Boris Johnson has pledged to speak to a weekly newspaper “at greater length” after the title criticised an election campaign visit by the Prime Minister to its patch.
Chad reporter Andrew Topping and photographer Brian Eyre were told by a Tory Party official to be at the hospital at 8.15am on Friday morning, but were given less than five minutes to interview Mr Johnson along with BBC Radio Nottingham and a reporter from LBC.
National journalists were given around 30 minutes with Mr Johnson during the same visit.
Andrew wrote: “As Prime Minister Boris Johnson continues his campaign trail through our area, a poorly managed visit to Sutton’s King’s Hospital has left plenty of unanswered questions.
“‘Arrive at the hospital no later than 8.15am’, the Conservatives told us last night, as reporter Andrew Topping and photographer Brian Eyre scurried to the Sutton site expecting an exclusive interview.
“The national media was given about 30 minutes in a room with Mr Johnson, going over various new policies and talking about his visit to Sutton’s hospital. Yet the regional press was scurried into a mocked-up hospital ward for exactly four minutes and 42 seconds of discussion – split between three outlets.”
After the critical piece was published, the Prime Minister issued a statement pledging to return to answer questions from the Chad – although he wrongly described the Nottinghamshire paper as being in Derbyshire.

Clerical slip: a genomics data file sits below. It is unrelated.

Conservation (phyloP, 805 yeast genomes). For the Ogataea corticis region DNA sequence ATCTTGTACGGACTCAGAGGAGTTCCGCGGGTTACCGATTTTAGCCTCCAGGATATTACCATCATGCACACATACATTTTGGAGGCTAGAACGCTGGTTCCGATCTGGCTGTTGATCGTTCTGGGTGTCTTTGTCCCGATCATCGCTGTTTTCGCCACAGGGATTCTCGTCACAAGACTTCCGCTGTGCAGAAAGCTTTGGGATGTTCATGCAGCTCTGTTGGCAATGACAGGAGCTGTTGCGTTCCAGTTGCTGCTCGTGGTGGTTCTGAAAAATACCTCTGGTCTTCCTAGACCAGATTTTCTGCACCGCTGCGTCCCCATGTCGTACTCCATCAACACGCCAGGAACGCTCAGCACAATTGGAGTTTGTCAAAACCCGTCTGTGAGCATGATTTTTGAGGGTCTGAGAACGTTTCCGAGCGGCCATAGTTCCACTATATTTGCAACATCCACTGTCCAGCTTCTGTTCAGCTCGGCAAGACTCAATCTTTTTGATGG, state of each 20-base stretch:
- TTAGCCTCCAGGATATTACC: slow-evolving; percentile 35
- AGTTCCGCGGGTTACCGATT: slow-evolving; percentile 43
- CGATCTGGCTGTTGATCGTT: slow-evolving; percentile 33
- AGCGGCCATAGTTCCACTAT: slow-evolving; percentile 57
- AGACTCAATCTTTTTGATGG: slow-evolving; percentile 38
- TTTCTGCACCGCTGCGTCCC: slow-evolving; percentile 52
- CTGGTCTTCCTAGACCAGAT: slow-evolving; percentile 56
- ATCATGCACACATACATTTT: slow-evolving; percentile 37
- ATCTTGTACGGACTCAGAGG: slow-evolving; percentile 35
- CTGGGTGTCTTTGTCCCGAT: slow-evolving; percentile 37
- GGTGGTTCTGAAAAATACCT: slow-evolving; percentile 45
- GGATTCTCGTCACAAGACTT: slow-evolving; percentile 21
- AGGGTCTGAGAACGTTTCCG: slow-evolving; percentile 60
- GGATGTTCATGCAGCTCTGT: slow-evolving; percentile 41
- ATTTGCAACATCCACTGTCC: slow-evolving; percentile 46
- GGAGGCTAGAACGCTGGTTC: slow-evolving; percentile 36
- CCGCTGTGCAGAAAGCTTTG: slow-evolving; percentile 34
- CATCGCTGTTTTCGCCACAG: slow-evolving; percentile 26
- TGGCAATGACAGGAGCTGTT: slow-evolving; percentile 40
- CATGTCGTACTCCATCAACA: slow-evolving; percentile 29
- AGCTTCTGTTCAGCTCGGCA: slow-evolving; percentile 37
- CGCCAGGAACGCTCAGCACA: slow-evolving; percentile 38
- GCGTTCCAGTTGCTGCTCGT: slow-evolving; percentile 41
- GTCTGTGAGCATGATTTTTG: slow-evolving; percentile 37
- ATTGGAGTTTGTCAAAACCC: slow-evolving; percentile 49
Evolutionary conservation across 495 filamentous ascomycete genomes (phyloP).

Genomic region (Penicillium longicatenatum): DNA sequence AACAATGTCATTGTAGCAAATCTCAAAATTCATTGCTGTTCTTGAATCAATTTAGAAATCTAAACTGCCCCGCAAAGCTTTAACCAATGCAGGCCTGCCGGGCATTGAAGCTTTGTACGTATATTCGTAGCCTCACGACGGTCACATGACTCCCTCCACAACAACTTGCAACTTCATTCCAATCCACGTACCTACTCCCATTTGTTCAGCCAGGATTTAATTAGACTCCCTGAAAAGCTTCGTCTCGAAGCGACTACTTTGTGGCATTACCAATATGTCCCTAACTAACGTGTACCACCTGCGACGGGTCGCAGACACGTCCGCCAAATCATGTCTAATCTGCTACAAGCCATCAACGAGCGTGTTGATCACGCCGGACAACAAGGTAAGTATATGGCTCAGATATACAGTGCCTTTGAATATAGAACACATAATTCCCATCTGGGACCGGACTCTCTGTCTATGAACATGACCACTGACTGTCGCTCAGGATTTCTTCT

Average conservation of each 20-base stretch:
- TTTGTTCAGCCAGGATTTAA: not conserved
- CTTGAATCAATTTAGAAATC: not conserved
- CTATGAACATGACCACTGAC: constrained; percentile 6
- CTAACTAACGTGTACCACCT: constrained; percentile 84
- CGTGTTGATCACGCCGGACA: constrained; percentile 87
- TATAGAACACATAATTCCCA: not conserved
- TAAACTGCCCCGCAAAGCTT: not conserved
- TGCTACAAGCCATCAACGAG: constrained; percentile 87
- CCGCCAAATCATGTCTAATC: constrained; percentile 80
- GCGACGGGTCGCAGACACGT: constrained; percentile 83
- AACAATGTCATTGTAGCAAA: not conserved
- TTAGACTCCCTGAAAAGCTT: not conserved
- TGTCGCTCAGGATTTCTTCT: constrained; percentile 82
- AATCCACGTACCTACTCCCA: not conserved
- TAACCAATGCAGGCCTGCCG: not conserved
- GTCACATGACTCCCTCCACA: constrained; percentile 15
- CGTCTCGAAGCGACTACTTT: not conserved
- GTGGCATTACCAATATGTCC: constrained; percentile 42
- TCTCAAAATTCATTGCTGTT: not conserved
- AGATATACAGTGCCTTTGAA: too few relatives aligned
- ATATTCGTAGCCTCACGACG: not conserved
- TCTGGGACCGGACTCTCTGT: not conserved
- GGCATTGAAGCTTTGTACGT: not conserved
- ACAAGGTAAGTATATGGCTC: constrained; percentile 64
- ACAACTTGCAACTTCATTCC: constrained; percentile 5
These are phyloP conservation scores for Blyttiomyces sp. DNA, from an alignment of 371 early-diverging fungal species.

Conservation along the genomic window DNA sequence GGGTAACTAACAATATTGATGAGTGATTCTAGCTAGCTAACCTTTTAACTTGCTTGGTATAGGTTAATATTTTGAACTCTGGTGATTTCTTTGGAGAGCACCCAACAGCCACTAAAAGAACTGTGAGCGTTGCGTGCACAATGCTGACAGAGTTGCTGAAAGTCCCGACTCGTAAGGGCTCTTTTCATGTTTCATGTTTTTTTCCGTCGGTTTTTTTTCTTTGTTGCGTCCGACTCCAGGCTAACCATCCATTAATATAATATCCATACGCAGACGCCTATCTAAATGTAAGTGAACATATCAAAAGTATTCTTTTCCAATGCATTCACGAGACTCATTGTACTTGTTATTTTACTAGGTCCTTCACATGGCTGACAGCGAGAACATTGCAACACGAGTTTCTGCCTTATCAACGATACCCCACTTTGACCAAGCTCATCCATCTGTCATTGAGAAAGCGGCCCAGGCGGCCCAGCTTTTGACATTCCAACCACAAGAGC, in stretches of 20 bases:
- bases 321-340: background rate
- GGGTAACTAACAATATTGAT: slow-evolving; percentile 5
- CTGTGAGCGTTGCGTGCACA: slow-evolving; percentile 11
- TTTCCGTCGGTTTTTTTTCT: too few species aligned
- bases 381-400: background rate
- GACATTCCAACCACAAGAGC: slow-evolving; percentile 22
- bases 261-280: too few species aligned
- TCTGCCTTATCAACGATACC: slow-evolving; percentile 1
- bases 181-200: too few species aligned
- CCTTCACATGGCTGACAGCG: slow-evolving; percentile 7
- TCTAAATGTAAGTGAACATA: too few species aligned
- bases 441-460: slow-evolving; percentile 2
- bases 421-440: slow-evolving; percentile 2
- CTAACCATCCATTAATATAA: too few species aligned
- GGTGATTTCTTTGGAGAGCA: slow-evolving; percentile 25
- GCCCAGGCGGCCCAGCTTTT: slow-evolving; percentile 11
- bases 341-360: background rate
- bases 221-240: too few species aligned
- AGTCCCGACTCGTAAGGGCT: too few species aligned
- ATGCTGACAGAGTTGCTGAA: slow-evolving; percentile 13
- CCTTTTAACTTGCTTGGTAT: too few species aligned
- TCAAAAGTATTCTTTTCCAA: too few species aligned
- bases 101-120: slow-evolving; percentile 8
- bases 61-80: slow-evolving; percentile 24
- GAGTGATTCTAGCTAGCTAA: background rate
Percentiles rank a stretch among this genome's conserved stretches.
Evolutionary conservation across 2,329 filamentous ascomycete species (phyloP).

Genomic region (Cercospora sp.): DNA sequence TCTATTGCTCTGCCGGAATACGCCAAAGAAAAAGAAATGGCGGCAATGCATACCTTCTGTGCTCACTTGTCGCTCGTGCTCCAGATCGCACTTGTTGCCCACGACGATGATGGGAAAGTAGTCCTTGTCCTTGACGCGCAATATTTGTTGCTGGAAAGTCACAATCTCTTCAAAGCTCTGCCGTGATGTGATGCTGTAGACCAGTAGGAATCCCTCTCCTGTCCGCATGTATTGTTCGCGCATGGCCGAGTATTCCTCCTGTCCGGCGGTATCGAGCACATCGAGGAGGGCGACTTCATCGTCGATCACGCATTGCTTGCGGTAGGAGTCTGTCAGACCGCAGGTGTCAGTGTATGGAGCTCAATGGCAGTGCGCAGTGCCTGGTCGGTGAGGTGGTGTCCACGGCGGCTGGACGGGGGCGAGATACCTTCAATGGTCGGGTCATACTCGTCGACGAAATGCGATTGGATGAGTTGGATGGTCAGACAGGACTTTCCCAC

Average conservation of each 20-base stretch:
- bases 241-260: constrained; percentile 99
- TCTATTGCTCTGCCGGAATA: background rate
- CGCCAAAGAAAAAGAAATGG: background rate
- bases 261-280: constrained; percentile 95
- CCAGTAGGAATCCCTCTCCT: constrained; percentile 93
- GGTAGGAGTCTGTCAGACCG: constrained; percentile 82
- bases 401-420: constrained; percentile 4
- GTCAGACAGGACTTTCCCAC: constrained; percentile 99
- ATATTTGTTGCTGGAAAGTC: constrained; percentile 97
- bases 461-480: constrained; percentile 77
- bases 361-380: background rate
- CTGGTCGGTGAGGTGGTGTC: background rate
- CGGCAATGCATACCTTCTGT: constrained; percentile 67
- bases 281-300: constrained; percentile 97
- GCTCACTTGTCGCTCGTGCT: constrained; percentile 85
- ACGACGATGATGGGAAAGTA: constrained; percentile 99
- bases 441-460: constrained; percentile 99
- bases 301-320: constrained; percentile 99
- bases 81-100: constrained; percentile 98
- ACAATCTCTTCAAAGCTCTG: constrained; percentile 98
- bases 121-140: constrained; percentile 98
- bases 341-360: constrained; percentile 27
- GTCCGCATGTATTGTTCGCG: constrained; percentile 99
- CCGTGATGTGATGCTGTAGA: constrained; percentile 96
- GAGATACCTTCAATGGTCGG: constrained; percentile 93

Mr Johnson said: “Local papers are so important for our communities, and The Chad is clearly incredibly valued locally. I can’t wait to get back up to Derbyshire [sic] and speak to them at greater length about my plan to deliver Brexit and unite the country to deliver the first rate public services we all rely on.”
But Labour leader Jeremy Corbyn was quick to seize on Mr Johnson’s apparent gaffe, saying: “On my frequent visits to North Notts, I’ve always been happy to sit down for an interview with the Chad.
“Every politician should speak to local papers when they can. It’s not only about being held to account but you also learn a lot about the issues facing people.”
New Statesman political correspondent Patrick Maguire wrote that the initial failure to engage with local press suggested the lessons of the previous election campaign by Theresa May had not been learned.
He said: “The Chad, understandably, ran a lengthy piece detailing their shabby treatment at the hands of the Conservative campaign operation. It was reminiscent — eerily so — of stories run by the Plymouth Herald and Cornwall Live in the 2017 campaign, both of whose journalists were given similarly derisory treatment by Team May.
“As I wrote on Friday, the local air war matters in marginal constituencies. Regional journalists have no qualms about kicking up a fuss when promised access does not materialise, as the Chad did so effectively. Failure to engage with the local press can very quickly become a national story. In May’s case, it reinforced perceptions that she was aloof, unempathetic, robotic.
“None of the significance of this has been lost on Conservative candidates locally, at least one of whom complained to CCHQ in the aftermath of Friday’s visit. Yesterday, Johnson pledged to return for a proper interview. The tone of his statement could reasonably be described as grovelling.”